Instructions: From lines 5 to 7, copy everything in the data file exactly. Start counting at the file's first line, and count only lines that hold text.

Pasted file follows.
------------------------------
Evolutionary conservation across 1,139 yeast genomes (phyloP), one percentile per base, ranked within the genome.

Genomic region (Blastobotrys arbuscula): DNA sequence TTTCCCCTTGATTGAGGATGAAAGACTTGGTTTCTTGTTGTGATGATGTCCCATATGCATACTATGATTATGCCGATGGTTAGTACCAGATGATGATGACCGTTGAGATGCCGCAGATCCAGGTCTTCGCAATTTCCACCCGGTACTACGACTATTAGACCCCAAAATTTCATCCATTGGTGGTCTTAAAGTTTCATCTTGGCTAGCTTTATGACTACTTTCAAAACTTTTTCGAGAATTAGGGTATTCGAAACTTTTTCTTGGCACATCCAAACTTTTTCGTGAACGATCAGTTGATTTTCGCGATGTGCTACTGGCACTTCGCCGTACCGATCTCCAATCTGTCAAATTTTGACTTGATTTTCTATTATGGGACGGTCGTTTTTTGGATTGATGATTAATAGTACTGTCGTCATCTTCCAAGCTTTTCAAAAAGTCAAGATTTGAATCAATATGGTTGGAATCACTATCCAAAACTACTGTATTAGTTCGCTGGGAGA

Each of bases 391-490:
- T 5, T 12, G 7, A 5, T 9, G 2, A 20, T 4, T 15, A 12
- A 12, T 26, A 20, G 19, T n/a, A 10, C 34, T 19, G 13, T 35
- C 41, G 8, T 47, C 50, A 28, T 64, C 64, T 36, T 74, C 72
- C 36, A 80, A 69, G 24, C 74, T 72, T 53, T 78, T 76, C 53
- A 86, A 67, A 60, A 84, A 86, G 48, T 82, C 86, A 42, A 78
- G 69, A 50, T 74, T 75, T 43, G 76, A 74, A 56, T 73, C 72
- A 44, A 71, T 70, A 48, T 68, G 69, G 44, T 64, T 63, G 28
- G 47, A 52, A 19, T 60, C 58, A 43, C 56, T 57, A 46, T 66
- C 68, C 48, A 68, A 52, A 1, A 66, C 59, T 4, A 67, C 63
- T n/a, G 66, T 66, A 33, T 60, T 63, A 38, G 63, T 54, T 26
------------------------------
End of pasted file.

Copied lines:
- A 12, T 26, A 20, G 19, T n/a, A 10, C 34, T 19, G 13, T 35
- C 41, G 8, T 47, C 50, A 28, T 64, C 64, T 36, T 74, C 72
- C 36, A 80, A 69, G 24, C 74, T 72, T 53, T 78, T 76, C 53